Korean War soldier laid to rest with military honors


IMLAY TWP.­ — A cloudy, chilly day greeted family and friends of Korean War veteran U.S. Army Cpl. Lewis W. Hill Saturday as thick, heavy clouds and the greyness of fall settled over the Imlay Township cemetery.

The gathering took place because of the U.S. government’s dedication and determination to account for as many war heroes as possible.

Before the brief ceremony was over, the clouds parted, the sun lit up the beautiful fall-colored trees and a final prayer was said for the fallen war hero.

A fitting symbolic welcome home moment.

Cpl. Hill, an Imlay City native, had his life ended far too early. He joined the U.S. Army fresh out of high school and was sent to the Korean conflict over 70 years ago.

A member of the U.S. military presents an American Flag to family members of Cpl. Lewis W. Hill. Pictured left to right are; Marjary Hall, Suprena Simmons and Karen Taylor. All three women are nieces of Hill.

He suffered fatal injuries during the conflict, at the young age of 18. His body remained unidentified for decades until recently, when thanks to technology and persistence, he was positively identified.

“We are so thankful, blessed and honored to be able to have the closure we sought for so long,” said Pastor Ryan Simmons.

“Lewis was my mother’s uncle and my great uncle. It is quite an honor to be able to help with the service and bring some words of comfort to family members. It’s been a two-year process, and this is a unique honor and I’m happy to have done this.”

Simmons is pastor at Lake Lansing Baptist Church.

As family members waited for the beginning of the service, Hill’s flag-draped casket rested under a canopy and was guarded by numerous military representatives.

Countless American flags waved softly, held by veterans positioned around the perimeter of the gravesite, as a Saturday afternoon breeze blew through the cemetery.

Simmons said authorities have been working the past couple of years to finalize the identification process and family members were relieved and thankful when the call came earlier this year, saying they had positively identified their loved one.

“We knew he was 18 when he was shot in South Korea. But myself and really, even my mom, never met Lewis. He never had children obviously. He was serving his country when his life was taken, and family members hoped and prayed this time would come. To get some closure and lay him to rest. Then, to be able to have him buried next to his parents made it all that more special for us.”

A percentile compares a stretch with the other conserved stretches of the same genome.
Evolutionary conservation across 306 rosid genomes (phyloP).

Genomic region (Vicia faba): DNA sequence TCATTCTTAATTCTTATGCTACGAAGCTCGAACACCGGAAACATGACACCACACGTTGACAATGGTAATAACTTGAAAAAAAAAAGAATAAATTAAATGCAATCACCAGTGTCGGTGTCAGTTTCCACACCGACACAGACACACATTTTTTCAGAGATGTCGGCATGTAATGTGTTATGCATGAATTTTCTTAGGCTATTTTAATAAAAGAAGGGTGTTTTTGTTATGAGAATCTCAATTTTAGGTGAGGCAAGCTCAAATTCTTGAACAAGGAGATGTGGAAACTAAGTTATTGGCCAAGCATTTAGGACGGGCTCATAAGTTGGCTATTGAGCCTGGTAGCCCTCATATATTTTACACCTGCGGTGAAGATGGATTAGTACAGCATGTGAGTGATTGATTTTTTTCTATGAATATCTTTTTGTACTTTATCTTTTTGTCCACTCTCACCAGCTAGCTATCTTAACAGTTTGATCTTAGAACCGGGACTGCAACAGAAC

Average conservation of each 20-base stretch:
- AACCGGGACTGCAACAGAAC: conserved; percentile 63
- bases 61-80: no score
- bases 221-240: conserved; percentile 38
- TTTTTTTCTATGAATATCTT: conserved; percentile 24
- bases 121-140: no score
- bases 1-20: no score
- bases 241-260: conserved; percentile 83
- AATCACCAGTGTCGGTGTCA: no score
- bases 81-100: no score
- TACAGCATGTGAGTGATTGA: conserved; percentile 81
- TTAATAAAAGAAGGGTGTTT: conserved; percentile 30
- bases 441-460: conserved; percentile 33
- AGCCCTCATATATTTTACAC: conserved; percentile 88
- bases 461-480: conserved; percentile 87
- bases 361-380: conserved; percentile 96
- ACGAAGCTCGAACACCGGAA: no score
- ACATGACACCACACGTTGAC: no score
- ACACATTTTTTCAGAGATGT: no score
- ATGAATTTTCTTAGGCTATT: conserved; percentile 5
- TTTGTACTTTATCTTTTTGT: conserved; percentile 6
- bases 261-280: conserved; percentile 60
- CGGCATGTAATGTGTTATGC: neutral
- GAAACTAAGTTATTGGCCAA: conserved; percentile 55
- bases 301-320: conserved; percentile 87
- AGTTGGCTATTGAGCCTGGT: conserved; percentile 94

Simmons said the support has been wonderful. “The family members appreciate the local veterans (VFW and American Legion) who came out. The men from the color guard with the full military honors, the motorcyclists from the Patriot Riders. It says a lot about the fraternity of military members and to those from the public that are here paying their respects.”

The pastor spoke about the “patriotic bond” so many have formed having served in the various branches of the military, both from previous conflicts to the present day.

“These men and women who served and still serve, they fight side by side. They spend countless hours together and form their own family, so to speak and so, that brings comfort to the family knowing Lewis was with his military family during the war and now, finally, he has returned home to be with his immediate family. So, we have closure to a long process.”

During the memorial service, military members gave a 21-gun salute, played taps, folded the casket-length American flag, and presented it to nieces of Cpl. Hill. A representative of the Patriot Riders also presented family members with a memorial plaque commemorating Hill’s service to his country.

Following the service, family members were given the spent shells from the weapons used in the 21-gun salute.

“Those are very nice keepsakes and memories that the family will cherish,” Simmons said. “We have answers now, and that means so much to all of us.”

Of the 73-year journey of getting Cpl. Hill from South Korea to his final resting place and being identified, Simmons added, “any time a task comes to a closure and it’s a good conclusion, there is a sense of pride and accomplishment. Things are set here now and set right. It feels good to have him buried here, with his parents. For our family to know and not wonder any more, it’s a relief for sure and it’s a wonderful feeling, despite him being gone and the way it happened. He’s home now.”

Welcome home Cpl. Hill. Well done.

Thank you for your dedication and service.